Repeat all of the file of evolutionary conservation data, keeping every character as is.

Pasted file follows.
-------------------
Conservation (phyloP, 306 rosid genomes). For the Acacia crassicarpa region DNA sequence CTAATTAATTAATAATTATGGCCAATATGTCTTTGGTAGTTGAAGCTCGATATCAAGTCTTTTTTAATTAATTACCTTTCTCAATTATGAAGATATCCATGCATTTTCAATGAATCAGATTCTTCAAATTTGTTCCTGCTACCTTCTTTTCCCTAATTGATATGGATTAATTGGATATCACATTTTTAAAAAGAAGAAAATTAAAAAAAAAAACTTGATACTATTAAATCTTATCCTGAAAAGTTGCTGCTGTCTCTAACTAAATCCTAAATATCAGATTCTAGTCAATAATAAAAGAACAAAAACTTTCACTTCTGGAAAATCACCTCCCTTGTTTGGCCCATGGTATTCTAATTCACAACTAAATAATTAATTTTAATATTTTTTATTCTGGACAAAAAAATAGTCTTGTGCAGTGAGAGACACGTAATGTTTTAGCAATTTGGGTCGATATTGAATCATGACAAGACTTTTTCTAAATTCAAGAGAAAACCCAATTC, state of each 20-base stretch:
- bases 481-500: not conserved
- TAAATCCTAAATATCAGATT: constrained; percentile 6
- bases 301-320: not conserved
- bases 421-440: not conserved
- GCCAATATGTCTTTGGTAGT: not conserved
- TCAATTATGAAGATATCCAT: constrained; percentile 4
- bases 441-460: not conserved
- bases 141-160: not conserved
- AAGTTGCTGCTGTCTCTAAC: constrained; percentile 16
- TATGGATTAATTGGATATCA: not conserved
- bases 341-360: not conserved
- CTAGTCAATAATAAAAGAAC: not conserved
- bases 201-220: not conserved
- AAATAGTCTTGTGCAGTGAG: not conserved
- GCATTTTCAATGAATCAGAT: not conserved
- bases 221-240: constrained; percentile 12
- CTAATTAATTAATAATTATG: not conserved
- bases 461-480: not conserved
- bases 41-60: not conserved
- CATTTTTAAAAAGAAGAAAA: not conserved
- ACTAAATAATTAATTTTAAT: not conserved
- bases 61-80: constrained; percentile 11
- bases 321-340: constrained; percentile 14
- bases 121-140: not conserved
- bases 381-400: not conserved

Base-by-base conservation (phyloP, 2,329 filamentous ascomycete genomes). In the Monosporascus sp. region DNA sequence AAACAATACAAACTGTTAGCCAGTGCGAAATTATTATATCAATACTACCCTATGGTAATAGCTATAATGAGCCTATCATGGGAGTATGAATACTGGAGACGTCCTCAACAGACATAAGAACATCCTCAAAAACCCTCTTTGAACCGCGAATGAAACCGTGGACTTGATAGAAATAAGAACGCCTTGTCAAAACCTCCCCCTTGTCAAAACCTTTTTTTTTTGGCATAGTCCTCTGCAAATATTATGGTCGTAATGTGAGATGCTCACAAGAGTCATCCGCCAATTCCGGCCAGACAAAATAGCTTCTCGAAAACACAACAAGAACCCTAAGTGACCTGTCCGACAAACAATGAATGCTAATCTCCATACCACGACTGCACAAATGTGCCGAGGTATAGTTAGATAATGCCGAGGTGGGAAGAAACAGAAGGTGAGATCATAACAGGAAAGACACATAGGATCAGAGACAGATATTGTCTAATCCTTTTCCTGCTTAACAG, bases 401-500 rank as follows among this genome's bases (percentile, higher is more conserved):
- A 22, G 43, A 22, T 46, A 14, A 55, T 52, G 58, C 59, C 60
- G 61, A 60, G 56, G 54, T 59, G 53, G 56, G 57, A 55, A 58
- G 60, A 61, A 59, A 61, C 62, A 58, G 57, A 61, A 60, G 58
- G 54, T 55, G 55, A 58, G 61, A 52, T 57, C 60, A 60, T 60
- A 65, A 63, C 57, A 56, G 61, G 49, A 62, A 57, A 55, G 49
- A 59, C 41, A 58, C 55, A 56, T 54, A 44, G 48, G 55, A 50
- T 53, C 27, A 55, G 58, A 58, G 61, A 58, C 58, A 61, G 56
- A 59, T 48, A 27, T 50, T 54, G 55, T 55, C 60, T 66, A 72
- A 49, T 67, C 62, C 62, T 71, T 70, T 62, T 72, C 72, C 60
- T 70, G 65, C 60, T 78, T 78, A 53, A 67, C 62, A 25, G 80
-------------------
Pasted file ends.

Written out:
Conservation (phyloP, 306 rosid genomes). For the Acacia crassicarpa region DNA sequence CTAATTAATTAATAATTATGGCCAATATGTCTTTGGTAGTTGAAGCTCGATATCAAGTCTTTTTTAATTAATTACCTTTCTCAATTATGAAGATATCCATGCATTTTCAATGAATCAGATTCTTCAAATTTGTTCCTGCTACCTTCTTTTCCCTAATTGATATGGATTAATTGGATATCACATTTTTAAAAAGAAGAAAATTAAAAAAAAAAACTTGATACTATTAAATCTTATCCTGAAAAGTTGCTGCTGTCTCTAACTAAATCCTAAATATCAGATTCTAGTCAATAATAAAAGAACAAAAACTTTCACTTCTGGAAAATCACCTCCCTTGTTTGGCCCATGGTATTCTAATTCACAACTAAATAATTAATTTTAATATTTTTTATTCTGGACAAAAAAATAGTCTTGTGCAGTGAGAGACACGTAATGTTTTAGCAATTTGGGTCGATATTGAATCATGACAAGACTTTTTCTAAATTCAAGAGAAAACCCAATTC, state of each 20-base stretch:
- bases 481-500: not conserved
- TAAATCCTAAATATCAGATT: constrained; percentile 6
- bases 301-320: not conserved
- bases 421-440: not conserved
- GCCAATATGTCTTTGGTAGT: not conserved
- TCAATTATGAAGATATCCAT: constrained; percentile 4
- bases 441-460: not conserved
- bases 141-160: not conserved
- AAGTTGCTGCTGTCTCTAAC: constrained; percentile 16
- TATGGATTAATTGGATATCA: not conserved
- bases 341-360: not conserved
- CTAGTCAATAATAAAAGAAC: not conserved
- bases 201-220: not conserved
- AAATAGTCTTGTGCAGTGAG: not conserved
- GCATTTTCAATGAATCAGAT: not conserved
- bases 221-240: constrained; percentile 12
- CTAATTAATTAATAATTATG: not conserved
- bases 461-480: not conserved
- bases 41-60: not conserved
- CATTTTTAAAAAGAAGAAAA: not conserved
- ACTAAATAATTAATTTTAAT: not conserved
- bases 61-80: constrained; percentile 11
- bases 321-340: constrained; percentile 14
- bases 121-140: not conserved
- bases 381-400: not conserved

Base-by-base conservation (phyloP, 2,329 filamentous ascomycete genomes). In the Monosporascus sp. region DNA sequence AAACAATACAAACTGTTAGCCAGTGCGAAATTATTATATCAATACTACCCTATGGTAATAGCTATAATGAGCCTATCATGGGAGTATGAATACTGGAGACGTCCTCAACAGACATAAGAACATCCTCAAAAACCCTCTTTGAACCGCGAATGAAACCGTGGACTTGATAGAAATAAGAACGCCTTGTCAAAACCTCCCCCTTGTCAAAACCTTTTTTTTTTGGCATAGTCCTCTGCAAATATTATGGTCGTAATGTGAGATGCTCACAAGAGTCATCCGCCAATTCCGGCCAGACAAAATAGCTTCTCGAAAACACAACAAGAACCCTAAGTGACCTGTCCGACAAACAATGAATGCTAATCTCCATACCACGACTGCACAAATGTGCCGAGGTATAGTTAGATAATGCCGAGGTGGGAAGAAACAGAAGGTGAGATCATAACAGGAAAGACACATAGGATCAGAGACAGATATTGTCTAATCCTTTTCCTGCTTAACAG, bases 401-500 rank as follows among this genome's bases (percentile, higher is more conserved):
- A 22, G 43, A 22, T 46, A 14, A 55, T 52, G 58, C 59, C 60
- G 61, A 60, G 56, G 54, T 59, G 53, G 56, G 57, A 55, A 58
- G 60, A 61, A 59, A 61, C 62, A 58, G 57, A 61, A 60, G 58
- G 54, T 55, G 55, A 58, G 61, A 52, T 57, C 60, A 60, T 60
- A 65, A 63, C 57, A 56, G 61, G 49, A 62, A 57, A 55, G 49
- A 59, C 41, A 58, C 55, A 56, T 54, A 44, G 48, G 55, A 50
- T 53, C 27, A 55, G 58, A 58, G 61, A 58, C 58, A 61, G 56
- A 59, T 48, A 27, T 50, T 54, G 55, T 55, C 60, T 66, A 72
- A 49, T 67, C 62, C 62, T 71, T 70, T 62, T 72, C 72, C 60
- T 70, G 65, C 60, T 78, T 78, A 53, A 67, C 62, A 25, G 80